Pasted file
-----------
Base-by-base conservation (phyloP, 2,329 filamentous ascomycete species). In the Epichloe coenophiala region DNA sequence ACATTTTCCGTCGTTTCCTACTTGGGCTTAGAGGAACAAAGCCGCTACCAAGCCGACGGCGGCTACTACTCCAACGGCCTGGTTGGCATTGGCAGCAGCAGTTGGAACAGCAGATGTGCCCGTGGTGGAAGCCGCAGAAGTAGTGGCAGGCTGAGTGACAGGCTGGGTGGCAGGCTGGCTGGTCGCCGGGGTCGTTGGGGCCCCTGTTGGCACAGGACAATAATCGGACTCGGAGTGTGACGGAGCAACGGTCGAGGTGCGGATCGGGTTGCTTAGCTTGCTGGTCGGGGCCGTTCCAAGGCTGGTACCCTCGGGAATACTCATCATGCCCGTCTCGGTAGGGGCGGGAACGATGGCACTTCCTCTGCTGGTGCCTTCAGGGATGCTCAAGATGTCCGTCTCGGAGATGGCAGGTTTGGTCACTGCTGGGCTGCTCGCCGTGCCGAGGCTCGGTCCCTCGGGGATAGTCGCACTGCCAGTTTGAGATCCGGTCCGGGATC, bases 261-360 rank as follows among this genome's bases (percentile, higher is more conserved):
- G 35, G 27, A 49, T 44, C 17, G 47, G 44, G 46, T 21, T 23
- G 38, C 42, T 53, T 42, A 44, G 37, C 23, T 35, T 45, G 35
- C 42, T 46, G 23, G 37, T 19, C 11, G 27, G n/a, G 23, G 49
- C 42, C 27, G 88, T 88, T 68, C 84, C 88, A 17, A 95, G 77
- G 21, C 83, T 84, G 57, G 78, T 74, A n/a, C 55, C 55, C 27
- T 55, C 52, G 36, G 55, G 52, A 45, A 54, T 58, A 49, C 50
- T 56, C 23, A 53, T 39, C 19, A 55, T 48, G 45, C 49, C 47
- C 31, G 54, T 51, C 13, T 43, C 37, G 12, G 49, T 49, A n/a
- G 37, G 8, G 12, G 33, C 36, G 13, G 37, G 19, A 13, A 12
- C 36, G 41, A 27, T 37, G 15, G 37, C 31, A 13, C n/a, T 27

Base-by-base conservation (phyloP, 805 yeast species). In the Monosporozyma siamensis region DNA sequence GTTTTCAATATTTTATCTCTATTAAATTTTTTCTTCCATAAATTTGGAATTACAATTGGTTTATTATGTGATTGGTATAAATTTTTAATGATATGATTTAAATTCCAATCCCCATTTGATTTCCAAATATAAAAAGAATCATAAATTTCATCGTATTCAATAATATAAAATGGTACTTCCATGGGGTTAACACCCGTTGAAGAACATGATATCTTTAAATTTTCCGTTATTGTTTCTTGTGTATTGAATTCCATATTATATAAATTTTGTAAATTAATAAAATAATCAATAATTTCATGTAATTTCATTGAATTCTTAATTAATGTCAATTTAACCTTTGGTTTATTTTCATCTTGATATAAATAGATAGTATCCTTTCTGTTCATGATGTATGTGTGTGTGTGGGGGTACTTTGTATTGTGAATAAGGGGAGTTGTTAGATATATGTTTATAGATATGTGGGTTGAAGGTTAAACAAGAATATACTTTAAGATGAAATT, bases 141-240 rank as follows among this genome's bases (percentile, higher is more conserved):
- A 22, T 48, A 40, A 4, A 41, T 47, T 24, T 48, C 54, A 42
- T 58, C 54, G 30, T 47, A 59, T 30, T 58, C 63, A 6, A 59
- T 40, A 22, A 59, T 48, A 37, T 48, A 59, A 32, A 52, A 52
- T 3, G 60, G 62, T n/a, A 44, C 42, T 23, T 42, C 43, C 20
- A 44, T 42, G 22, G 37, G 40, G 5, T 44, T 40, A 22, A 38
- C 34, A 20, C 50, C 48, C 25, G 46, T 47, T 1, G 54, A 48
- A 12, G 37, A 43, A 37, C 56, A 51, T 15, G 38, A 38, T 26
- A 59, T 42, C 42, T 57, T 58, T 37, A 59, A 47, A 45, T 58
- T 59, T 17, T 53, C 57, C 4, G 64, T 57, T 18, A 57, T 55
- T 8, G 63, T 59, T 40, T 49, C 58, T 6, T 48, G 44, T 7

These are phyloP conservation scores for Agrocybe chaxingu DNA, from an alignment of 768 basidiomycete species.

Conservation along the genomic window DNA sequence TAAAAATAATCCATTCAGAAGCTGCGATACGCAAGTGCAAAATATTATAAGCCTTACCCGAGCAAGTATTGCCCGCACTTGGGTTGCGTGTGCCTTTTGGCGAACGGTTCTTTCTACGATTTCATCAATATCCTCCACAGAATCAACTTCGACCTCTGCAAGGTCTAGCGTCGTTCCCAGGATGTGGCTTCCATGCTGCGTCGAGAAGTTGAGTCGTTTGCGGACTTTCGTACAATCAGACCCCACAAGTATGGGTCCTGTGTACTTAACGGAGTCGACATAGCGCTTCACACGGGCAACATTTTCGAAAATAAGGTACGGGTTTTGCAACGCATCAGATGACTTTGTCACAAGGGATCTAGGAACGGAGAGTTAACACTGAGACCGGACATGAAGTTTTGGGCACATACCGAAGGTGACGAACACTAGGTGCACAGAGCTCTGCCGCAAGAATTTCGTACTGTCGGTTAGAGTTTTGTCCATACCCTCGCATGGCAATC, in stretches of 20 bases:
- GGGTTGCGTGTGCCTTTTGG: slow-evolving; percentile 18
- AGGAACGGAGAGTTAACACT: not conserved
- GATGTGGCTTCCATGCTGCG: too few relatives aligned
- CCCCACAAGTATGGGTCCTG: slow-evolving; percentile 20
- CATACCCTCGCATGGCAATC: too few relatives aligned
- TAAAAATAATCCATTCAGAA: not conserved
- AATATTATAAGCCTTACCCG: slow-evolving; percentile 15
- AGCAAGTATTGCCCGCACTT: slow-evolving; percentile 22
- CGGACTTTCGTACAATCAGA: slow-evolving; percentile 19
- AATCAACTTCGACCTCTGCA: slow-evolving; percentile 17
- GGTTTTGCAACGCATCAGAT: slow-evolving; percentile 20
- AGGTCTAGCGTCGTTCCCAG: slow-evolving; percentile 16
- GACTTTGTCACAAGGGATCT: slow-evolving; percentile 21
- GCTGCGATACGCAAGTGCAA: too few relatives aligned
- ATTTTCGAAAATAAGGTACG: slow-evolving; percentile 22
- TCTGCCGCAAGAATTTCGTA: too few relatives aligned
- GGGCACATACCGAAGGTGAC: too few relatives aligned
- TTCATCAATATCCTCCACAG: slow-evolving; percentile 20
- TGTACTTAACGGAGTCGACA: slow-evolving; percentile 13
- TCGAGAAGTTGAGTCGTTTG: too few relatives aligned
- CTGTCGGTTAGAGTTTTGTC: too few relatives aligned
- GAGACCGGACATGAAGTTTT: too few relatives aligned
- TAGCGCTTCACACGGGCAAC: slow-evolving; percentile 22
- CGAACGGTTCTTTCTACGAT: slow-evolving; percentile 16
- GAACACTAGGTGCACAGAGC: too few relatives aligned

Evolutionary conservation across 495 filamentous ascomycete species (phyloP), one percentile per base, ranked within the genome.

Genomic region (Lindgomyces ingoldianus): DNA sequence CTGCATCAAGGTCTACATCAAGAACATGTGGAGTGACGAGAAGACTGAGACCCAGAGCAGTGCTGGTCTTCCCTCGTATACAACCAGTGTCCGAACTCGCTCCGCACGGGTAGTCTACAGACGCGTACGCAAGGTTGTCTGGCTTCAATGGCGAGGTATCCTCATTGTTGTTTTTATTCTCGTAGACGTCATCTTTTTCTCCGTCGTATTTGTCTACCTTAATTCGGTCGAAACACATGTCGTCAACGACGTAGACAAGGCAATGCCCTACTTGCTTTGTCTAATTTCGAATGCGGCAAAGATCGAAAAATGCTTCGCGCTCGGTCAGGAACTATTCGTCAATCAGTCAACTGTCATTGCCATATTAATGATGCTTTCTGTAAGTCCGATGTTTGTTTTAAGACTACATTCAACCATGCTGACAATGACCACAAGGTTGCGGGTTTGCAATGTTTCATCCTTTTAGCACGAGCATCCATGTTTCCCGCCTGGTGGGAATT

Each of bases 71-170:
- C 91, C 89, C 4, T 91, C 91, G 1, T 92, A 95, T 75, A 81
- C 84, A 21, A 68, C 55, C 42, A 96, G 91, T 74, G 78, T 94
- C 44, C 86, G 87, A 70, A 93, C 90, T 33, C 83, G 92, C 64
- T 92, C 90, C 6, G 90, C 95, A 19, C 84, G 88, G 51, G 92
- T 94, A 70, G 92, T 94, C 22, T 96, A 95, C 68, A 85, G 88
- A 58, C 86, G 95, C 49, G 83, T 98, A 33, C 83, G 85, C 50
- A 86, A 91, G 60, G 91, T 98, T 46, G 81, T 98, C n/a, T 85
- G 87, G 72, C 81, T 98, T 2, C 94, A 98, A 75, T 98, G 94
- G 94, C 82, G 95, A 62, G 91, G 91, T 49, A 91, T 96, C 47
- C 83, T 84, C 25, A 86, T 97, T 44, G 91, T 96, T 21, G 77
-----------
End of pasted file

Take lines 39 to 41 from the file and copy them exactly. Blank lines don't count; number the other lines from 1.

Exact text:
- ATTTTCGAAAATAAGGTACG: slow-evolving; percentile 22
- TCTGCCGCAAGAATTTCGTA: too few relatives aligned
- GGGCACATACCGAAGGTGAC: too few relatives aligned